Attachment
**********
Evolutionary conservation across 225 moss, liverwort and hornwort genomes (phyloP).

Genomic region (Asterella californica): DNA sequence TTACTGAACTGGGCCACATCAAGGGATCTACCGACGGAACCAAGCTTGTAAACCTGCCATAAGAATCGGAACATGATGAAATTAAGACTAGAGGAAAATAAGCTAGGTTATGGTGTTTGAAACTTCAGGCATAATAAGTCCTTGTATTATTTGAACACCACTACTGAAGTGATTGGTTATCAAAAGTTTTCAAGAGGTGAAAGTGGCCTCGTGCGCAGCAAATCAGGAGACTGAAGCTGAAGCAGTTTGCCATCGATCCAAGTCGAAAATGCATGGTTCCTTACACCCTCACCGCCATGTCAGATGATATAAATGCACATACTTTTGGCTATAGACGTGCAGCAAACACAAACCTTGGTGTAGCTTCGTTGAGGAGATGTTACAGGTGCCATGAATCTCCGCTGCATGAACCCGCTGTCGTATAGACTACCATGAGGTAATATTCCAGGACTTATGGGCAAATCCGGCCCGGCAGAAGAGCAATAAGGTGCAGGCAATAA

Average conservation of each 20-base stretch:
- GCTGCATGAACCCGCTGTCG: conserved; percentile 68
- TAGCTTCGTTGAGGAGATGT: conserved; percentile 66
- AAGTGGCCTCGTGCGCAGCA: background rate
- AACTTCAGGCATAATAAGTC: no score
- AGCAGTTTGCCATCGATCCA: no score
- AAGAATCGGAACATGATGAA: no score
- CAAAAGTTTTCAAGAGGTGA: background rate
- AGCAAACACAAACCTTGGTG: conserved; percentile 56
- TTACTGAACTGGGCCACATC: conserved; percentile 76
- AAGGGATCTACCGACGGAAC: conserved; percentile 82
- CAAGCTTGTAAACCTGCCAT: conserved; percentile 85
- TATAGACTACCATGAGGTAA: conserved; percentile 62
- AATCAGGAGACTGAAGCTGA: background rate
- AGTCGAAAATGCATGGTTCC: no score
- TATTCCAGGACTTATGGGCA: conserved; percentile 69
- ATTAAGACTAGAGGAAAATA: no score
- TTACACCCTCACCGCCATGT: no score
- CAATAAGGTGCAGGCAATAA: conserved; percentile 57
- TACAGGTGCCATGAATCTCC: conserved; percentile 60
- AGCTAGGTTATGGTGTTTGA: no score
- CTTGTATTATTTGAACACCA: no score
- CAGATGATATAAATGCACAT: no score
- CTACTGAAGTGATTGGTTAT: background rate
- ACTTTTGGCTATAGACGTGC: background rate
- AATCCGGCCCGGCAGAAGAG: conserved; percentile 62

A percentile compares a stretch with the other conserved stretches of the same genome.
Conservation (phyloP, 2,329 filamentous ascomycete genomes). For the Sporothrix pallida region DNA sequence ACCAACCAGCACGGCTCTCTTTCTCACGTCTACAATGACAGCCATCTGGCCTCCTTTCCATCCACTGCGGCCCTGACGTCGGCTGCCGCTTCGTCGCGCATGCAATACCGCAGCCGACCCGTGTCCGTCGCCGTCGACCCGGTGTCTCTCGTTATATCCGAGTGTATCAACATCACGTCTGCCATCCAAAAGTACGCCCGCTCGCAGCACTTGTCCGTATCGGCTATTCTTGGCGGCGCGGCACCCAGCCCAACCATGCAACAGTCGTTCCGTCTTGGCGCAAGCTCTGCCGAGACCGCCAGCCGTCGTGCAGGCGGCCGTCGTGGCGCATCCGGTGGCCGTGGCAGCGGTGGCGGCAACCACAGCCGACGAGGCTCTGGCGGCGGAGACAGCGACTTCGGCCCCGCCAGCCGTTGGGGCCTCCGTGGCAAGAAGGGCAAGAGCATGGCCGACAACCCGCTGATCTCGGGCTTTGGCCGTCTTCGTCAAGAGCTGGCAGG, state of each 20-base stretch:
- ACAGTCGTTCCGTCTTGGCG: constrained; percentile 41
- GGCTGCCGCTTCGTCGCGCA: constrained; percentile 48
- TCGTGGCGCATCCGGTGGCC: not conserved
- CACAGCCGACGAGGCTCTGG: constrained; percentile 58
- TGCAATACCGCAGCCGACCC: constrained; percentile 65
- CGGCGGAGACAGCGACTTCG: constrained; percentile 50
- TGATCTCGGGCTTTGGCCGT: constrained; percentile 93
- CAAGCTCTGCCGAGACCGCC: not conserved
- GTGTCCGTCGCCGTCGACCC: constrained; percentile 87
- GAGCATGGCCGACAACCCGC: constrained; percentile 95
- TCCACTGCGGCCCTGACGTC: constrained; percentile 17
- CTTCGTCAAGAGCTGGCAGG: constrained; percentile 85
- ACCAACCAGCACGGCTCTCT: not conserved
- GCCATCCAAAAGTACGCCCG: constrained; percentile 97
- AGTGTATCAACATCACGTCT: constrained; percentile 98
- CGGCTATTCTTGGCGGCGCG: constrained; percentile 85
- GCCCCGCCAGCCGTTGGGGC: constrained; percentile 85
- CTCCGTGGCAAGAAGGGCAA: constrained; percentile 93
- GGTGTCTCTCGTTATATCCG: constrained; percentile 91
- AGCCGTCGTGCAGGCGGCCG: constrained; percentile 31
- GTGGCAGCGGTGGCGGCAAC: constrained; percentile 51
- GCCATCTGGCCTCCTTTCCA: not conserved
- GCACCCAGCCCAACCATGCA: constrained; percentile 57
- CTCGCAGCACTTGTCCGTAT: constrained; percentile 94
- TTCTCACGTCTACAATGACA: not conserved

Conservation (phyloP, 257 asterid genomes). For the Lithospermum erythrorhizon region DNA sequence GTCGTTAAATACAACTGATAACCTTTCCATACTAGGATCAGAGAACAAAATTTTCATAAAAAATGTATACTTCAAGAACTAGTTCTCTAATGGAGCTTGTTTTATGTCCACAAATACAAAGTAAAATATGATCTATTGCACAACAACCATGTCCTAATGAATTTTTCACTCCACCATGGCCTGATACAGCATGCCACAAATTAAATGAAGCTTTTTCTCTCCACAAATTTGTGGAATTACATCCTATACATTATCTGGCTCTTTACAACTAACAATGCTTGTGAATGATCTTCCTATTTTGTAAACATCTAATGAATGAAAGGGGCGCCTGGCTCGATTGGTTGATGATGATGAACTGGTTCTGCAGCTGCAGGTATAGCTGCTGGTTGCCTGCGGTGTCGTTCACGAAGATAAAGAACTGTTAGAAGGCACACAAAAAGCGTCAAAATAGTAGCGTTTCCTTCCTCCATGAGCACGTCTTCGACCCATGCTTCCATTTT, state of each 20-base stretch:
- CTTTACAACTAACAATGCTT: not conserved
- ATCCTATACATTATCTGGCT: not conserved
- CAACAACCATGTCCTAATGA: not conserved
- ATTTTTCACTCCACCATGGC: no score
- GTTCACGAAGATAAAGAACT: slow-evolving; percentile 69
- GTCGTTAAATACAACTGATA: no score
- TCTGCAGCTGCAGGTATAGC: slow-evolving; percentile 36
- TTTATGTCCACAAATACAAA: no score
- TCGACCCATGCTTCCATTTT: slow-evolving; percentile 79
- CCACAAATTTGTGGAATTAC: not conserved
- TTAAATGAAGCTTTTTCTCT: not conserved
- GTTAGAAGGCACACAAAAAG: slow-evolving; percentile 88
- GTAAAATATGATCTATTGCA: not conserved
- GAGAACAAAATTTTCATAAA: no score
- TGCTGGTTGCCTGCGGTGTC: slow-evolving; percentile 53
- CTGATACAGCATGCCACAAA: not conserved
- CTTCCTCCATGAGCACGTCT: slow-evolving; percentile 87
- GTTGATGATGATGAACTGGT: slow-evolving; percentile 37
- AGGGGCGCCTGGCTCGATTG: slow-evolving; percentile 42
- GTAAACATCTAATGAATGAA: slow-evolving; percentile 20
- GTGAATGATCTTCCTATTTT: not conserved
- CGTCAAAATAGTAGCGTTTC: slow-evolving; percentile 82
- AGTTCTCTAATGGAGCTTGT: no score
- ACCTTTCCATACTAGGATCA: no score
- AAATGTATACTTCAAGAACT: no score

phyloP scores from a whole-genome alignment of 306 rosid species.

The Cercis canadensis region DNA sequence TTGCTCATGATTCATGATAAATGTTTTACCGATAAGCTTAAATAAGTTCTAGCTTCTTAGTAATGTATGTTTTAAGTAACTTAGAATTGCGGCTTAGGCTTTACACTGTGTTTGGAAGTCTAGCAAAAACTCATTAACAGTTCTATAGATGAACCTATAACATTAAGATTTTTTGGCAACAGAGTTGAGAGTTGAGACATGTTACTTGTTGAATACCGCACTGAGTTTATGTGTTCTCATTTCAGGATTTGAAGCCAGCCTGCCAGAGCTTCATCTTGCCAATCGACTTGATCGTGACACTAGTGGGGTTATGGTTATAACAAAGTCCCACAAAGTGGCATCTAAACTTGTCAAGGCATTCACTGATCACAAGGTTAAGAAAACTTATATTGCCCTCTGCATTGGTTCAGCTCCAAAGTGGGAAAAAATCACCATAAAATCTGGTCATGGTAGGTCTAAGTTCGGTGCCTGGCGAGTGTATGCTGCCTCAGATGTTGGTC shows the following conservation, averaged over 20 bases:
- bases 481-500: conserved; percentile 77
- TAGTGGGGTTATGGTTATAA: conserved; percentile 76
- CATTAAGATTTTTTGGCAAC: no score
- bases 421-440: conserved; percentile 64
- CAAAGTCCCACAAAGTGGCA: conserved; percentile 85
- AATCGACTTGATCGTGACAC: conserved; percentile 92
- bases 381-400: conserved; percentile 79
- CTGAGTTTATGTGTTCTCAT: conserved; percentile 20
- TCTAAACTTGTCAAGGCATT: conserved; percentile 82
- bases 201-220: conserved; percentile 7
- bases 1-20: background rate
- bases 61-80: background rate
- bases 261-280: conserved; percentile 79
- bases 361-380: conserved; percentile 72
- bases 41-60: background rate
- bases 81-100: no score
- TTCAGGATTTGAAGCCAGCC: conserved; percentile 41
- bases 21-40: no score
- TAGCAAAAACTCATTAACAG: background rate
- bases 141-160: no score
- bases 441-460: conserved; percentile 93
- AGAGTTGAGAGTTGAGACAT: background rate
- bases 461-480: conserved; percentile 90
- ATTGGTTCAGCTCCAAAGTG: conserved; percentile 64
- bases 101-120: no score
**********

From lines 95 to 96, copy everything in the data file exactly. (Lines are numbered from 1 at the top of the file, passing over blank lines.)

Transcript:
- bases 61-80: background rate
- bases 261-280: conserved; percentile 79